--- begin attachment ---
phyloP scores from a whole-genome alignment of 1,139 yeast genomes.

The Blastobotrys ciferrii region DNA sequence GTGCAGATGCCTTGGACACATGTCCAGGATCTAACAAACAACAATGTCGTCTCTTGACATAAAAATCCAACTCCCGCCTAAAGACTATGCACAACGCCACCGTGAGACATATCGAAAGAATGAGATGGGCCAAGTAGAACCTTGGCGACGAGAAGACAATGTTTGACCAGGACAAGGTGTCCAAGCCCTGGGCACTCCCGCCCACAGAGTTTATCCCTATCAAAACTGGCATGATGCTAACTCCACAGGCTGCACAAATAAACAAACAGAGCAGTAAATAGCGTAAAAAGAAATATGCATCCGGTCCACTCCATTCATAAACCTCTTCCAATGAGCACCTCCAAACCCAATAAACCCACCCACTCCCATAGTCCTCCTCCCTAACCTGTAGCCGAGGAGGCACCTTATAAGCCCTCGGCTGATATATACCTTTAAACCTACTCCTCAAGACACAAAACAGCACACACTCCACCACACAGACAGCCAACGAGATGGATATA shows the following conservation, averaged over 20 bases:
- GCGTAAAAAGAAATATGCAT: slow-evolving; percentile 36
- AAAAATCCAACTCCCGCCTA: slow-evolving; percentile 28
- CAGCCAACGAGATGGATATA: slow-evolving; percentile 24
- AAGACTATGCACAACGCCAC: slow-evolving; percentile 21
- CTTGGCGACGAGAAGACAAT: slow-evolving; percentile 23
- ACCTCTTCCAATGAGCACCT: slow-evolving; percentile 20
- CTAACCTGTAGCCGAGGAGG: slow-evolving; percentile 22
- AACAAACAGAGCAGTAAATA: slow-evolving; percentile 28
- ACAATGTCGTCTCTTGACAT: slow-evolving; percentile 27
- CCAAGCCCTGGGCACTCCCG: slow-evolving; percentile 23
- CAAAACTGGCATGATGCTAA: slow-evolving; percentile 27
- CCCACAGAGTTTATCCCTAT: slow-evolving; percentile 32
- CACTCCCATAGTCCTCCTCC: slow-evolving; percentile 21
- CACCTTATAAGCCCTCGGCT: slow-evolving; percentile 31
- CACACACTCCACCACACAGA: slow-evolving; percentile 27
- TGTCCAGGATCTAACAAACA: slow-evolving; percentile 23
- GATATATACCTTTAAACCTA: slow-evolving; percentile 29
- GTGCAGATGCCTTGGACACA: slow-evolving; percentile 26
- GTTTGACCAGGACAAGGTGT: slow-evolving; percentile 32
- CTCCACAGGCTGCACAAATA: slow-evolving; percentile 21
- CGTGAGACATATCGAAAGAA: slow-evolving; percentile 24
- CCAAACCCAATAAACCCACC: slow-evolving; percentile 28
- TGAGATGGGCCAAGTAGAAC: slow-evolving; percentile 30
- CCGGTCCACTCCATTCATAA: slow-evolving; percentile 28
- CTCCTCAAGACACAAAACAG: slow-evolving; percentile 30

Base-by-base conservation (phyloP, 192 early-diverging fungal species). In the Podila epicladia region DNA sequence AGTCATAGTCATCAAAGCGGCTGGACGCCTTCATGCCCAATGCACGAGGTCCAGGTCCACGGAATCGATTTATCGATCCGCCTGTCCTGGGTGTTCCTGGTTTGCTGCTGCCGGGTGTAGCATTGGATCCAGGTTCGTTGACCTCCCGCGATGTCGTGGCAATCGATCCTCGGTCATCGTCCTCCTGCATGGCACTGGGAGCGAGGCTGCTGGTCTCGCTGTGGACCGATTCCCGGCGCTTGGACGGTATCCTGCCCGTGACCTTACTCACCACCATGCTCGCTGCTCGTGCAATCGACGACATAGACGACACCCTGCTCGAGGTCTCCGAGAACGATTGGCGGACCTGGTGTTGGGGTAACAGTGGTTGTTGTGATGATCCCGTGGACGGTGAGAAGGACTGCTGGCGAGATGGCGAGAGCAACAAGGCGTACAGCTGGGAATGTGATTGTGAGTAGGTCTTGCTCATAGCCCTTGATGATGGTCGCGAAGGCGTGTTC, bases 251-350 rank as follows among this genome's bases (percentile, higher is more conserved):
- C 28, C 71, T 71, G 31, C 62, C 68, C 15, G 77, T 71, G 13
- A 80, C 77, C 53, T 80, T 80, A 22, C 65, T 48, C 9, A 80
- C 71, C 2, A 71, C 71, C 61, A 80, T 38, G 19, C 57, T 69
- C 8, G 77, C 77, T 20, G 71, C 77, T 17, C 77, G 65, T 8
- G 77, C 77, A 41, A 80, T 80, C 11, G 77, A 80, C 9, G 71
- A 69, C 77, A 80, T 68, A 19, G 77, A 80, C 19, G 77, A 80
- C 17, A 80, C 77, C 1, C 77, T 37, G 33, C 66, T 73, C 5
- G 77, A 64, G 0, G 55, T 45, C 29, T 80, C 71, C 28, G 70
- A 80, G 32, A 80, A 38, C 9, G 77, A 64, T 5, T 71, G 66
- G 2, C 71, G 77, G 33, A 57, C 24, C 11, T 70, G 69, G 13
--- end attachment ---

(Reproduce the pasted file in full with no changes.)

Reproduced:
phyloP scores from a whole-genome alignment of 1,139 yeast genomes.

The Blastobotrys ciferrii region DNA sequence GTGCAGATGCCTTGGACACATGTCCAGGATCTAACAAACAACAATGTCGTCTCTTGACATAAAAATCCAACTCCCGCCTAAAGACTATGCACAACGCCACCGTGAGACATATCGAAAGAATGAGATGGGCCAAGTAGAACCTTGGCGACGAGAAGACAATGTTTGACCAGGACAAGGTGTCCAAGCCCTGGGCACTCCCGCCCACAGAGTTTATCCCTATCAAAACTGGCATGATGCTAACTCCACAGGCTGCACAAATAAACAAACAGAGCAGTAAATAGCGTAAAAAGAAATATGCATCCGGTCCACTCCATTCATAAACCTCTTCCAATGAGCACCTCCAAACCCAATAAACCCACCCACTCCCATAGTCCTCCTCCCTAACCTGTAGCCGAGGAGGCACCTTATAAGCCCTCGGCTGATATATACCTTTAAACCTACTCCTCAAGACACAAAACAGCACACACTCCACCACACAGACAGCCAACGAGATGGATATA shows the following conservation, averaged over 20 bases:
- GCGTAAAAAGAAATATGCAT: slow-evolving; percentile 36
- AAAAATCCAACTCCCGCCTA: slow-evolving; percentile 28
- CAGCCAACGAGATGGATATA: slow-evolving; percentile 24
- AAGACTATGCACAACGCCAC: slow-evolving; percentile 21
- CTTGGCGACGAGAAGACAAT: slow-evolving; percentile 23
- ACCTCTTCCAATGAGCACCT: slow-evolving; percentile 20
- CTAACCTGTAGCCGAGGAGG: slow-evolving; percentile 22
- AACAAACAGAGCAGTAAATA: slow-evolving; percentile 28
- ACAATGTCGTCTCTTGACAT: slow-evolving; percentile 27
- CCAAGCCCTGGGCACTCCCG: slow-evolving; percentile 23
- CAAAACTGGCATGATGCTAA: slow-evolving; percentile 27
- CCCACAGAGTTTATCCCTAT: slow-evolving; percentile 32
- CACTCCCATAGTCCTCCTCC: slow-evolving; percentile 21
- CACCTTATAAGCCCTCGGCT: slow-evolving; percentile 31
- CACACACTCCACCACACAGA: slow-evolving; percentile 27
- TGTCCAGGATCTAACAAACA: slow-evolving; percentile 23
- GATATATACCTTTAAACCTA: slow-evolving; percentile 29
- GTGCAGATGCCTTGGACACA: slow-evolving; percentile 26
- GTTTGACCAGGACAAGGTGT: slow-evolving; percentile 32
- CTCCACAGGCTGCACAAATA: slow-evolving; percentile 21
- CGTGAGACATATCGAAAGAA: slow-evolving; percentile 24
- CCAAACCCAATAAACCCACC: slow-evolving; percentile 28
- TGAGATGGGCCAAGTAGAAC: slow-evolving; percentile 30
- CCGGTCCACTCCATTCATAA: slow-evolving; percentile 28
- CTCCTCAAGACACAAAACAG: slow-evolving; percentile 30

Base-by-base conservation (phyloP, 192 early-diverging fungal species). In the Podila epicladia region DNA sequence AGTCATAGTCATCAAAGCGGCTGGACGCCTTCATGCCCAATGCACGAGGTCCAGGTCCACGGAATCGATTTATCGATCCGCCTGTCCTGGGTGTTCCTGGTTTGCTGCTGCCGGGTGTAGCATTGGATCCAGGTTCGTTGACCTCCCGCGATGTCGTGGCAATCGATCCTCGGTCATCGTCCTCCTGCATGGCACTGGGAGCGAGGCTGCTGGTCTCGCTGTGGACCGATTCCCGGCGCTTGGACGGTATCCTGCCCGTGACCTTACTCACCACCATGCTCGCTGCTCGTGCAATCGACGACATAGACGACACCCTGCTCGAGGTCTCCGAGAACGATTGGCGGACCTGGTGTTGGGGTAACAGTGGTTGTTGTGATGATCCCGTGGACGGTGAGAAGGACTGCTGGCGAGATGGCGAGAGCAACAAGGCGTACAGCTGGGAATGTGATTGTGAGTAGGTCTTGCTCATAGCCCTTGATGATGGTCGCGAAGGCGTGTTC, bases 251-350 rank as follows among this genome's bases (percentile, higher is more conserved):
- C 28, C 71, T 71, G 31, C 62, C 68, C 15, G 77, T 71, G 13
- A 80, C 77, C 53, T 80, T 80, A 22, C 65, T 48, C 9, A 80
- C 71, C 2, A 71, C 71, C 61, A 80, T 38, G 19, C 57, T 69
- C 8, G 77, C 77, T 20, G 71, C 77, T 17, C 77, G 65, T 8
- G 77, C 77, A 41, A 80, T 80, C 11, G 77, A 80, C 9, G 71
- A 69, C 77, A 80, T 68, A 19, G 77, A 80, C 19, G 77, A 80
- C 17, A 80, C 77, C 1, C 77, T 37, G 33, C 66, T 73, C 5
- G 77, A 64, G 0, G 55, T 45, C 29, T 80, C 71, C 28, G 70
- A 80, G 32, A 80, A 38, C 9, G 77, A 64, T 5, T 71, G 66
- G 2, C 71, G 77, G 33, A 57, C 24, C 11, T 70, G 69, G 13